Mark: My stake sizes differ and depends on a number of things such as the confidence in my position and the volatility of the market, but to give you an idea they’re normally in the £500 to £4000 range. I very rarely hold positions until the end of an event and will almost always even my book at some stage. I’m acutely aware that I’m still a very small fish in a very big pond.
STL: Today, what sports do you trade mainly and why is that?
Mark: The majority of my action focuses on cricket with 75-80% of my profits coming from that sport alone. I’m always trying new things though and have good ‘fallbacks’ in Rugby Union, Darts and NFL.
STL: Obviously, you can’t reveal your secrets but what would you usual trading style be? Are you a scalper? Swing trader etc?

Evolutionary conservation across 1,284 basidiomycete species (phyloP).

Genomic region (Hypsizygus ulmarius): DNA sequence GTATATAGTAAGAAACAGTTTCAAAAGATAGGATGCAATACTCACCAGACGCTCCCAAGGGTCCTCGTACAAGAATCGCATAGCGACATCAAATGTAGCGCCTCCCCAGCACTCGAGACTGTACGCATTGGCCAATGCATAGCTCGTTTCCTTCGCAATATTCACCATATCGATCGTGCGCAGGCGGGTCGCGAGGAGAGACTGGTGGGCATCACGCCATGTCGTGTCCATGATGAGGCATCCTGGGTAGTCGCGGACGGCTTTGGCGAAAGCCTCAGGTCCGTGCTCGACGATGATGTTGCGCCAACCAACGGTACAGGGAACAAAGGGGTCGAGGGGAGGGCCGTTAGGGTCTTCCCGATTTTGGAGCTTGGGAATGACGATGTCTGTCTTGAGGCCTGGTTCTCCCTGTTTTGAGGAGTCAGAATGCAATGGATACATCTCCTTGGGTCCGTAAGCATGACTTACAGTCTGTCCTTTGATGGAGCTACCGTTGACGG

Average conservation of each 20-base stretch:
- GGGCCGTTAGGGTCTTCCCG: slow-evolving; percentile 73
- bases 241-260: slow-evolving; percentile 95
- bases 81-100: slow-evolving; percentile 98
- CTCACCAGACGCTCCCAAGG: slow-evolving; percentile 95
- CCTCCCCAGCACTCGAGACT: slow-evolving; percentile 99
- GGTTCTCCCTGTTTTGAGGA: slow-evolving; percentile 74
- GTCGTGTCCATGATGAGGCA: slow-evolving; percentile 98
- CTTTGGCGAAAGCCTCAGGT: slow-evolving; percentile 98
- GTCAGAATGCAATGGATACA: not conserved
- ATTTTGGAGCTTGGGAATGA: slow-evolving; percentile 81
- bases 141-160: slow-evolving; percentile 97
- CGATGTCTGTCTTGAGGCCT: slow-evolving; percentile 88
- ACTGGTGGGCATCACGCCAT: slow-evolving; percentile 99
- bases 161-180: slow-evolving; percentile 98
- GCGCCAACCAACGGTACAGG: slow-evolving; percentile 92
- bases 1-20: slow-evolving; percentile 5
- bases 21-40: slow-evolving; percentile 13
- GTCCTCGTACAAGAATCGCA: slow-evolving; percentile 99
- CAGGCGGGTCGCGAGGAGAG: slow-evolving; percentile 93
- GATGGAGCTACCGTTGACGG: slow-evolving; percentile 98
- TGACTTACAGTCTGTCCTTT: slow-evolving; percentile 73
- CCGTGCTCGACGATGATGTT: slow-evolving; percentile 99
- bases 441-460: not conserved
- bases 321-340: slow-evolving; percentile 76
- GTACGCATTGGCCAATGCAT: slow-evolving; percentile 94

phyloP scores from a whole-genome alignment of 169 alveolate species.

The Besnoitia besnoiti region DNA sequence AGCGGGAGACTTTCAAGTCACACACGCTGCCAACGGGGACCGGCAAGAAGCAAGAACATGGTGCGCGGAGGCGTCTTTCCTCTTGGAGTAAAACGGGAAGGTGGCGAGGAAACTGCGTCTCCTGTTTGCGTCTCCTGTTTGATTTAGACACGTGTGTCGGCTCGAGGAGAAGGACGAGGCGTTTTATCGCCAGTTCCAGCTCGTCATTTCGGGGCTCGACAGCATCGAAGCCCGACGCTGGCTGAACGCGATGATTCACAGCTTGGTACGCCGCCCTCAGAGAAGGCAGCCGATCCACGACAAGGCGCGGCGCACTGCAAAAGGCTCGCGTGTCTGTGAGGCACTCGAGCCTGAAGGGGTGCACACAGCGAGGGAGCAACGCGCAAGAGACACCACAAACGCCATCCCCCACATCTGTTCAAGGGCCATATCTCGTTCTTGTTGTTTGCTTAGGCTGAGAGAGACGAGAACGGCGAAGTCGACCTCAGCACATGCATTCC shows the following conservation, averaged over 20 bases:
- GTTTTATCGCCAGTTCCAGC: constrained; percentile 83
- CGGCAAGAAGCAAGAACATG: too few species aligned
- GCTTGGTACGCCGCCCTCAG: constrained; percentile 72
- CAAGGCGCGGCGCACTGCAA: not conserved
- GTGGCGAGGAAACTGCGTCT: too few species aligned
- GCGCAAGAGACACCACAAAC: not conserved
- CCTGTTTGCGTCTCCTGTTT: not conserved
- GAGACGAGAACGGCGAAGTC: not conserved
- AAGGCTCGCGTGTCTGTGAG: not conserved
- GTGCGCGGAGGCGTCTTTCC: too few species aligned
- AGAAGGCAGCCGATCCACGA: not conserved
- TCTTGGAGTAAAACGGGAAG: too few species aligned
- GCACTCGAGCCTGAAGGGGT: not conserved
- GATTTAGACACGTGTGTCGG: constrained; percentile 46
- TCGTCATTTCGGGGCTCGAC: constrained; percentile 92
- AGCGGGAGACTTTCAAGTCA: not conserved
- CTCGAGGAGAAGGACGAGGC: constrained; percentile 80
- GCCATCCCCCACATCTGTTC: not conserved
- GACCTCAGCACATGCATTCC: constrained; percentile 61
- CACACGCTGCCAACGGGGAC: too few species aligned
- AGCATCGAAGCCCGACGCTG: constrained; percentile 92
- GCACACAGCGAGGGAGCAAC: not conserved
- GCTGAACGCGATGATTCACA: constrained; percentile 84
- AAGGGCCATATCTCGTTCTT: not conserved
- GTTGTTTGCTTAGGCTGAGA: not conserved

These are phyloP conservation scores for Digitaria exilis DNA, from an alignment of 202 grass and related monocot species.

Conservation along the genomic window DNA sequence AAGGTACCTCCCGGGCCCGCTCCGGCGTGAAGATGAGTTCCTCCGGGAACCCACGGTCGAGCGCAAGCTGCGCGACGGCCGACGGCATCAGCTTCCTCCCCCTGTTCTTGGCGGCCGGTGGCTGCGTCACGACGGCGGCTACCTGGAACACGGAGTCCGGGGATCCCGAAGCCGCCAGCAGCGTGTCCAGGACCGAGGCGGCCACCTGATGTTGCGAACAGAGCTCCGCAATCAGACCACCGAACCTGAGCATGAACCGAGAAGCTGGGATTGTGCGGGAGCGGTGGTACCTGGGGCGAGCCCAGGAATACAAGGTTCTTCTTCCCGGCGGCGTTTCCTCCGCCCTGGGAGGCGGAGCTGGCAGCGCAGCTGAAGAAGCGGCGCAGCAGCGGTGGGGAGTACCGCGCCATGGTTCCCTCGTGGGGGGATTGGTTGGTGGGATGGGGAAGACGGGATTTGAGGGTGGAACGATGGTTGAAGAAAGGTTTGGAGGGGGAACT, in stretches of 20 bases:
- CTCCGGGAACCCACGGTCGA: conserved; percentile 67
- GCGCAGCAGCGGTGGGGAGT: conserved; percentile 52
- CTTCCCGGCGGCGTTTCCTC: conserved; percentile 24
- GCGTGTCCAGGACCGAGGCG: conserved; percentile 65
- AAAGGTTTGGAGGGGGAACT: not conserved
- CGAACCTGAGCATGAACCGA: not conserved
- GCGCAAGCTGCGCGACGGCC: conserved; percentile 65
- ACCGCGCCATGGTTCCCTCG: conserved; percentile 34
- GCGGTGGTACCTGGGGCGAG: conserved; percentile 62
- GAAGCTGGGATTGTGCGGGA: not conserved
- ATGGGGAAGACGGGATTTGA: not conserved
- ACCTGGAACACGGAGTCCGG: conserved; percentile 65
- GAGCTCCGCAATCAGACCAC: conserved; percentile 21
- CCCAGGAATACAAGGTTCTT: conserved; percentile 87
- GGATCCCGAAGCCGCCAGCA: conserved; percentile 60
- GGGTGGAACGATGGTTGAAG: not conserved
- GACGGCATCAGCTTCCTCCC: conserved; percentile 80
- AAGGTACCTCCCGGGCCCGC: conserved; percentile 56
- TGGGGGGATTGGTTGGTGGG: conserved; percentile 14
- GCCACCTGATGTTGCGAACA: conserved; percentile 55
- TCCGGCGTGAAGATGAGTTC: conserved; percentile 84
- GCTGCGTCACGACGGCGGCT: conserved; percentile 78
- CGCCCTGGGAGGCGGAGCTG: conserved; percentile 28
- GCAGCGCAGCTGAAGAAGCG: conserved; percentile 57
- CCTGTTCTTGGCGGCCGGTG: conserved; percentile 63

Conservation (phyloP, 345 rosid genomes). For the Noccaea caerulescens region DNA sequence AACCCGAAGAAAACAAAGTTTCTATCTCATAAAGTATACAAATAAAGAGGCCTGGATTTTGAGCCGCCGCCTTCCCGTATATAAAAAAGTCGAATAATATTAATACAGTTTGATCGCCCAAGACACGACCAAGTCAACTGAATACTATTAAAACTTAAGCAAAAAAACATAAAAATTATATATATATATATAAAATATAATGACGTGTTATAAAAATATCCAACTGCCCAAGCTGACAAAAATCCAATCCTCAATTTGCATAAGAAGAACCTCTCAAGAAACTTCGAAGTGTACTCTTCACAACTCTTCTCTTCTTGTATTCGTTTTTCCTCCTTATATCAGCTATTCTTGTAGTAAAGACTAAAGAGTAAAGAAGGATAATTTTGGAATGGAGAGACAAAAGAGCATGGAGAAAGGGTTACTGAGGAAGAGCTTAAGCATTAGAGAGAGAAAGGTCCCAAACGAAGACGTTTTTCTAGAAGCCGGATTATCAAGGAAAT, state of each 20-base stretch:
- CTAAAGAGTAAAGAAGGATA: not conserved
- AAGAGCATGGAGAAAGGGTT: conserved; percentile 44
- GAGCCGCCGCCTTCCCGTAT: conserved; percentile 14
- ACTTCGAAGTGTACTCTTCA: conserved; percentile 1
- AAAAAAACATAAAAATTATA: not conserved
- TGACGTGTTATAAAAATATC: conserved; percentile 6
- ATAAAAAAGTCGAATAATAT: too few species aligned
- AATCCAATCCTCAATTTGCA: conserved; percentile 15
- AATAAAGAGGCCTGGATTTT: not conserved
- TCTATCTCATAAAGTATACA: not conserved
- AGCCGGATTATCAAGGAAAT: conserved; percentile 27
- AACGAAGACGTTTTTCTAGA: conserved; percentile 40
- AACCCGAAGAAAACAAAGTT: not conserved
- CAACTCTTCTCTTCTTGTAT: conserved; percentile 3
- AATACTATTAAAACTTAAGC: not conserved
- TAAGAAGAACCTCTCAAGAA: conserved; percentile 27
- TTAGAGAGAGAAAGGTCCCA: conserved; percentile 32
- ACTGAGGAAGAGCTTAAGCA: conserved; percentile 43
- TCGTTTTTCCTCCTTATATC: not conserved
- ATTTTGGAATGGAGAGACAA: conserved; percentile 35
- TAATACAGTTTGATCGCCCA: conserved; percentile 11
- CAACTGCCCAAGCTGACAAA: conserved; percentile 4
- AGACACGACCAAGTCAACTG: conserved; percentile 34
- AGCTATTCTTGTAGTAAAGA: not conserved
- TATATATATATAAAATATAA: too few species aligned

Mark: I consider myself a position taker, but those positions can vary in length from a few seconds to an hour.
Some traders say they wait patiently and might only perform two trades in a match. How many trades do you normally perform per event?
It varies. I look for opportunities so it all depends on how many present themselves. I always try to be careful of overtrading but if you have a trading plan then you can minimise the risk of this occurring.
STL: Are you believer of technical analysis when trading Betfair? Do you use it at all?
Mark: Not really. I monitor basic graph patterns and weight of money indicators but tend to focus more on the fundamentals of an event. Until recently I thought MACD was a fast food outlet and Fibonnacci a pizza!
STL: As we all know, no-one is perfect. What would you say your weaknesses are as a trader? If any?
Mark: Two examples stick out – I’m not very patient and I’m always beating myself up for being too risk averse. The result is that I get involved too often, so when I hit a winning position I’ve often not got enough ‘on’. I monitor my results closely and know from my key statistics that I should be more selective and aggressive.
STL: You might be a professional but even the professionals have losing runs. How do you cope with them?